I also adored that this corset appeared to be made much as any of us would approach corsetmaking. Certain parts by machine, certain parts by hand, patterning and material choices coming from an individual point of view and dependent upon the design. As ever, it is this scope for innovative expression that I very much admire about corsetry (or indeed, any art/craft) and many of the new makers emerging are really embracing this which is wonderful.
Clare Sager (at Magpie&Fox) was another of our study day ladies to benefit from seeing this special corset:
'I was incredibly excited to see a Mr Pearl in real life and it was no disappointment! The first thing that struck me was how firm and 3 dimensional the corset was - it was very sculptural, particularly the gentle curve of the pre-bent front steels. It was fascinating analysing the construction and patterning, speaking to each other about the little details we noticed.
'I think my favourite parts were the little imperfections, which in no way detracted from the effect or beauty, but were a great comfort to show us that even Mr Pearl is only human!
'I'd definitely recommend arranging to study historical and designer corsets in a museum, if you can, as you can learn so much from viewing and handling them in person.'
I think the greatest joy of studying the Mr Pearl corset was in seeing how inspired everyone was to go off and explore new ideas. It is very much about valuing your own contributions whilst also revering those of stars like Mr Pearl. By way of example, I have an artist friend who feels crushed when he sees someone in his field do work that he considers above his own - whereas I tend to respond by thinking, “That's wonderful, how did they do that?!” and feel inspired to try harder. He ends up feeling paralysed with anxiety, whilst I simply focus on making more work.
As a maker (and I hope, also, as an occasional teacher), my aim is to do the most interesting work I can and to encourage others to do the most interesting work they can. We shouldn't be aiming to repeat one another's successes and aesthetics, but we should be aiming to do our best with inspiration and respectful reference to the work of those we admire. That is how an artform or craft develops, through small interactions and inspirations pushing us all to strive for more. Indeed, that is one of my favourite aspects of Mr Pearl's work... Having now studied these two pieces from 1996 and 1997 (and having since taken a long look at another favourite piece, made for Gaultier a few years later), it is lovely to see that each one was different in construction and materials. The Gaultier piece, for example, featured very clean and pared down construction. There is exploration there and evidence of what seems to be a very design-led approach (i.e. the designer needs X, what is the best way to create that for them?), and this is an approach which actively encourages one to bend rules, explore materials, challenge and redefine what corsetry can be.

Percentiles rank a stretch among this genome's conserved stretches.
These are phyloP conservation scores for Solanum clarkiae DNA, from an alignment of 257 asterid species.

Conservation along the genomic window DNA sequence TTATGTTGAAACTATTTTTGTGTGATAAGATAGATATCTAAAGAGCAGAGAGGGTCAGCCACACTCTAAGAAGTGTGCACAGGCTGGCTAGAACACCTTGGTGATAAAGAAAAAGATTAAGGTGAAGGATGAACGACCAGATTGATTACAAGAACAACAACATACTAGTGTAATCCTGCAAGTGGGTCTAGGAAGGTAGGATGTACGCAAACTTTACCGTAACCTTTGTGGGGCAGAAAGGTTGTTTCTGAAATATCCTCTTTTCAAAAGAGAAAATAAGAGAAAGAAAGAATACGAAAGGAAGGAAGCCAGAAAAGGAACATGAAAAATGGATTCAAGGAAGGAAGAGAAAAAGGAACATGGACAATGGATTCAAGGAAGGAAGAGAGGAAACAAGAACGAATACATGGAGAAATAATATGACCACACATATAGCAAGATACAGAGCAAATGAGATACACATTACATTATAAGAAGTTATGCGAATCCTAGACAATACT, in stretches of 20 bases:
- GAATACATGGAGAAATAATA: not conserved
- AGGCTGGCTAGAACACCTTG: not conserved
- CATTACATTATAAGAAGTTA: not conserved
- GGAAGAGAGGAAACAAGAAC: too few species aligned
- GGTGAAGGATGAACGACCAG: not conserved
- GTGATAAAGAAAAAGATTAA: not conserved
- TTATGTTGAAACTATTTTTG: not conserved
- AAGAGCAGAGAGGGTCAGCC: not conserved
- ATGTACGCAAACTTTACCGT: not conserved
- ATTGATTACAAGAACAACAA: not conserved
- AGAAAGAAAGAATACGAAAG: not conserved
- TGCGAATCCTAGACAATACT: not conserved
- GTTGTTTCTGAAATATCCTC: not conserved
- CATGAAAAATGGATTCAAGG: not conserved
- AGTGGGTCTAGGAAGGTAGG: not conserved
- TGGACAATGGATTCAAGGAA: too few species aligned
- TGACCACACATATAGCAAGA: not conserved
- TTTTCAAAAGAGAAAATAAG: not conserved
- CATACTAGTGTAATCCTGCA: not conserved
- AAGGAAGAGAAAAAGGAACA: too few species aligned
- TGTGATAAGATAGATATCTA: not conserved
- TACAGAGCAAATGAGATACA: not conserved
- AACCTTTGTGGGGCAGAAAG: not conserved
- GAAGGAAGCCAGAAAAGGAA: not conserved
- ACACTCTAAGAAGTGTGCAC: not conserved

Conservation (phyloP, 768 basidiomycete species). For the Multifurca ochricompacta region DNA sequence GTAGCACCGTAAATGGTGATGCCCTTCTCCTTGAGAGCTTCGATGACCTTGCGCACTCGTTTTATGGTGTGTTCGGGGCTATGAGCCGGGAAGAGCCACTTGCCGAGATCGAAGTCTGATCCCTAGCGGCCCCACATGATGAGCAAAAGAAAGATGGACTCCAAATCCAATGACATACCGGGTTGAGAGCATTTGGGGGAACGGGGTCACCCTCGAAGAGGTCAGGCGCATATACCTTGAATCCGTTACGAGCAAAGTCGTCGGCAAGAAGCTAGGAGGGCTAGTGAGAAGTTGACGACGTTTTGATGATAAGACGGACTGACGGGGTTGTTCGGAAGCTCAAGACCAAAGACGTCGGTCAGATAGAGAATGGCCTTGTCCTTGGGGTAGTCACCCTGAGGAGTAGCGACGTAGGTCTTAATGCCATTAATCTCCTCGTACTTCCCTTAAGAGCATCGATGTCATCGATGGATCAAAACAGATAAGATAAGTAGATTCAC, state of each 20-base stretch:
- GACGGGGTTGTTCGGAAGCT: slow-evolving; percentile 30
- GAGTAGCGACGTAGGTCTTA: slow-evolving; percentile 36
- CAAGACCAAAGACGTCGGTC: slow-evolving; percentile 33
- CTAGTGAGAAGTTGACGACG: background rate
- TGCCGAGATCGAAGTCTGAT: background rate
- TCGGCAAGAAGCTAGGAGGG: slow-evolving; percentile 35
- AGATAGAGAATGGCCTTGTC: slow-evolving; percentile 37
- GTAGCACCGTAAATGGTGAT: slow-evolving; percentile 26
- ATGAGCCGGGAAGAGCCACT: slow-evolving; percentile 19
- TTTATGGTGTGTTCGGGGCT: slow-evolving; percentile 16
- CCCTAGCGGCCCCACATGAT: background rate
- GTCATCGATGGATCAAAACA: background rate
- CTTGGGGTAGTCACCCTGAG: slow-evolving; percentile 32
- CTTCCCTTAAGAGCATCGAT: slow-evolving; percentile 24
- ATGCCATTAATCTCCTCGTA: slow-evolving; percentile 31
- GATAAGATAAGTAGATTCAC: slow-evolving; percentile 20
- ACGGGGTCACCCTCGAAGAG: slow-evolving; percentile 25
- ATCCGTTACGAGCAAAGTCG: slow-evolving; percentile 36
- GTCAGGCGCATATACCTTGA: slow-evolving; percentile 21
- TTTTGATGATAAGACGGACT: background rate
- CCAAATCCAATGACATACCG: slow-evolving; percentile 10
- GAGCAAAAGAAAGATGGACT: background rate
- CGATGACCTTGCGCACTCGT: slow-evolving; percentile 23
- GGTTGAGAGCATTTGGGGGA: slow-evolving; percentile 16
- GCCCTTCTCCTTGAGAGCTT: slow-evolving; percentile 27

Fig 10: Image copyright Barbican. The Gaultier exhibition is very kindly allowing photographs. This is another of my favourite ever designs and I have seen it pop up all across Instagram and the like for a fair while now! It was a treat to go and see it personally once the exhibition had opened in London. Fig 11: Image copyright Barbican. The Gaultier exhibition is obviously awash with corsetry (much of which breaks rules, is innovative, and blurs the lines of bustier/corset), so I cannot recommend visiting highly enough.
Let's round up this article with a few words from my friend Rosie Dennington (at Rosie Red Corsetry & Couture)...
'Visiting the black Mr Pearl corset was an eye opening experience. I found it really fascinating to see another's construction and patterning, and that of someone still alive and so highly regarded. It cemented even further my belief that it's your own personal journey and end product that counts. There is no wrong or right way. I saw visiting this corset as a platform for learning and for my own future experiments... I loved seeing another's approach and was able to notice stark differences and some similarities as well. It was brilliant.'
In my opinion, the best ways to learn corsetry are:
- Make many corsets (with reference to learning materials such as FR).
- Look at many corsets (new, old, couture, high-street... look at everything, internalise the stuff of value, let ideas and techniques gradually seep into your brain).
- Enjoy the process (aim to create interesting work rather than perfect work).
Fig 12: Image copyright Bath Fashion Museum. Every single corset you encounter will teach you something about corsetmaking, and in particular about what you want from your own corsetry.